People were sending messages of support, inclusivity, and organization on an all employes email list. An older white dude with known libertarian and conservative leanings sent the following message:

At the risk of losing a job that I love very much…

Black lives matter? White lives matter? All lives matter?

How about …

Good lives matter … most.

The notions of good and bad are being undermined by the superficial colors of black and white. Rodney King was not a particularly good man. From what I have read, George Floyd was also not a particularly good man. Certainly Derek Chauvin is not a very good man either. Their skin color doesn’t matter.

It’s not about black and white. It’s about good and bad. That’s what matters and that’s what we should hold up as our ideals. The deification of people based on the color of their skin is extremely flawed and does not lead us to a better society. Holding people accountable for being better human beings … does.

Below is my response that I sent to him and everyone else.

I want to make my response public as there are many more people out there who have my colleague’s opinions, and some of those people can be reached.

I also wanted to make my response public becuase the Salk is taking a tremendous amount of flack, some of it justified, for how they handled the situation. I will summarize the problem with the response (from my viewpoint) as being too wishy-washy at the first go, where they called for respectful dialogue and the condemnation of the offensive letter did not originally call it racism. Later iterations of the official statments addressed this and did forcefully condemn the original letter. And again, for those who take this as “Salk has a problem” I point out that the original offensive letter was in response to people at Salk organizing to fight racism and protest police brutality.

Anyway, here’s my letter —-

Dear XXX,

Here’s what I hear you arguing, please correct me if I’m wrong: 1) that being race-blind should be a guiding principle, and 2) that we should care most about people who are good.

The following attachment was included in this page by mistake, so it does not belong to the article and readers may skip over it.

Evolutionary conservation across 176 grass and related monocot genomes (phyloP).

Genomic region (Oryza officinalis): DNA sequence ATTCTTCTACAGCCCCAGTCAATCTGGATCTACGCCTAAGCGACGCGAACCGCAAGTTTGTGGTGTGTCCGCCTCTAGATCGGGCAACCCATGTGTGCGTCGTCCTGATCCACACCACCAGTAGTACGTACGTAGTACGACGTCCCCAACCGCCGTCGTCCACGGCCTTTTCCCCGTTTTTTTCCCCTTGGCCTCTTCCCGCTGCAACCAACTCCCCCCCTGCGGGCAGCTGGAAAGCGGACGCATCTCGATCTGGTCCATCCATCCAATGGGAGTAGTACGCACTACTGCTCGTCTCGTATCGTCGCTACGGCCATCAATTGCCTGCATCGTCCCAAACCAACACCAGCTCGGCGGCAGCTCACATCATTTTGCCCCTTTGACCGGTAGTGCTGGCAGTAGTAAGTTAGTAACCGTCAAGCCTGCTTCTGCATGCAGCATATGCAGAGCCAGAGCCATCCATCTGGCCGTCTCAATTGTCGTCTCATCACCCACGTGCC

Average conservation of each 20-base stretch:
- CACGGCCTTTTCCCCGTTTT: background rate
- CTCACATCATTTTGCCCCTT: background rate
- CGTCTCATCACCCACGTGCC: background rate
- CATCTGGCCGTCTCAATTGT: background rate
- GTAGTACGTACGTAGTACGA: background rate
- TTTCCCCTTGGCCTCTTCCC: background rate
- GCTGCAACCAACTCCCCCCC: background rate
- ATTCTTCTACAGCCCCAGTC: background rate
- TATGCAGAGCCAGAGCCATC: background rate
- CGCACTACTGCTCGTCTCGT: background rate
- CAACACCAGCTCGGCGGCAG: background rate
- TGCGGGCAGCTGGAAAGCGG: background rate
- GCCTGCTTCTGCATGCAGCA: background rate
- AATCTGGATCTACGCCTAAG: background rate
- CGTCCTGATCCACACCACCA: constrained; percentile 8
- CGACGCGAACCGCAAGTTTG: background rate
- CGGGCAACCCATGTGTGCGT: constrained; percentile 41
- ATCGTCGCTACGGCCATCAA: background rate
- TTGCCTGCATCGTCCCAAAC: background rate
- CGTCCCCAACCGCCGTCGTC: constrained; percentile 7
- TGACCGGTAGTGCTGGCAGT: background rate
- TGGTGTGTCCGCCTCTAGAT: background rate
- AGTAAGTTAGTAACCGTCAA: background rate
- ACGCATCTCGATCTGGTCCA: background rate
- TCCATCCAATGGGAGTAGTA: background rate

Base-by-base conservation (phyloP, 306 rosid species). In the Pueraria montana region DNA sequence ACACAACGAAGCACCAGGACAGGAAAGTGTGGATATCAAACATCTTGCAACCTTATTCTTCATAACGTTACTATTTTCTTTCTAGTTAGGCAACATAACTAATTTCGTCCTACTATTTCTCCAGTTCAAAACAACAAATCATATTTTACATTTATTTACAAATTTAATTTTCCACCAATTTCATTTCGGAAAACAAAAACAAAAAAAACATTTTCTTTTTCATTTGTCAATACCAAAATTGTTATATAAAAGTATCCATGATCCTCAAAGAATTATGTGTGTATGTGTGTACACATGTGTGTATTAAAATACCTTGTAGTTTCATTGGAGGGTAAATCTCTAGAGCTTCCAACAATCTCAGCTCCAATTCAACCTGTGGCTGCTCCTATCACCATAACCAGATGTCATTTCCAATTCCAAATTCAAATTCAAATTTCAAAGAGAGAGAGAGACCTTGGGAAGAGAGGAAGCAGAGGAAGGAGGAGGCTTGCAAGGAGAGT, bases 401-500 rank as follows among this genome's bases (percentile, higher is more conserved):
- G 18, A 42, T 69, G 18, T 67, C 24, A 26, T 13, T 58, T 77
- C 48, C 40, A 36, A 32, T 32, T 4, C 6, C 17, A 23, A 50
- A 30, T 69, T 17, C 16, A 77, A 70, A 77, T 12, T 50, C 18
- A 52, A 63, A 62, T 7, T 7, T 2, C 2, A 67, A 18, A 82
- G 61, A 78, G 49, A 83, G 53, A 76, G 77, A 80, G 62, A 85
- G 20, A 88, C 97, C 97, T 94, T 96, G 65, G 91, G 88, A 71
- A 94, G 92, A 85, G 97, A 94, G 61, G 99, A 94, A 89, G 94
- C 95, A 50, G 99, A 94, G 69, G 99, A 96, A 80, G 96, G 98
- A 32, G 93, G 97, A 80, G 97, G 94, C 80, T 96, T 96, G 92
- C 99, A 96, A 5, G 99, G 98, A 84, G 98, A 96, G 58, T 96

(1) is a nice idea, since race is a social construct, not a biological one. But we live in a world that actively holds back and threatens people of color as compared to caucasian looking folk. Do you agree that that’s a true statement?

If so, it makes sense to work on the plight of people facing the problem, and that it makes no sense to say “but all lives matter!” … not because they don’t matter… they do… but they are not under threat in the same fashion or to anywhere near the same level. You don’t go around saying “all houses matter!” when your neighbors house is on fire, and you shouldn’t be upset that the fire department is shooting water on the burning house and not your own.

(2) I just can’t even understand what you’re getting at here. A human life is a human life. To value the life of someone who is “good” over someone who is “not good” is against just about every philosophy, principle of law, and religion I can think of. This is true up to very extreme definitions of “not good” (like our law says we can kill a killer via our judicial system). Goodness shouldn’t matter as you contested it should. Police are required to treat every life as sacred, regardless of their rap sheet or what they are accused of. Use of force should not be predicated on goodness, only on the nature of the interaction at that moment.

And crucially, back to (1), cops should react to the situation not the color of your skin.

On a separate note I believe (and I’m guessing that given your libertarianism you do too) that police are too interventionist and invasive in general. Police kill 6% - 10% of all people killed in the US in a year: This is unbelievably high, and wrong no matter who is killed. Our guardians shouldn’t be one of our greatest single threats.

But the burden of police violence falls directly on Black Americans who are killed at 3x the rate of white people. : People of color are stopped and searched by police up to 5x as often as whites depending on the location, yet the outcomes of these searches are not finding contraband more frequently. That is, the police stopping them more frequently is not justified by the outcome

In summary, I don’t think (1) is possible now, and therefore emphasizing racial aspects of the policing problem is valid. Your statement essentially denied that racial disparity, and therefore it hurt many people who feel deeply about this topic. Also I think you are just dead wrong on (2).

I challenge you to look at the stats of racial disparity above, then read this article, and then the book it was excerpted from:

And I look forward to your response to my points. —Jason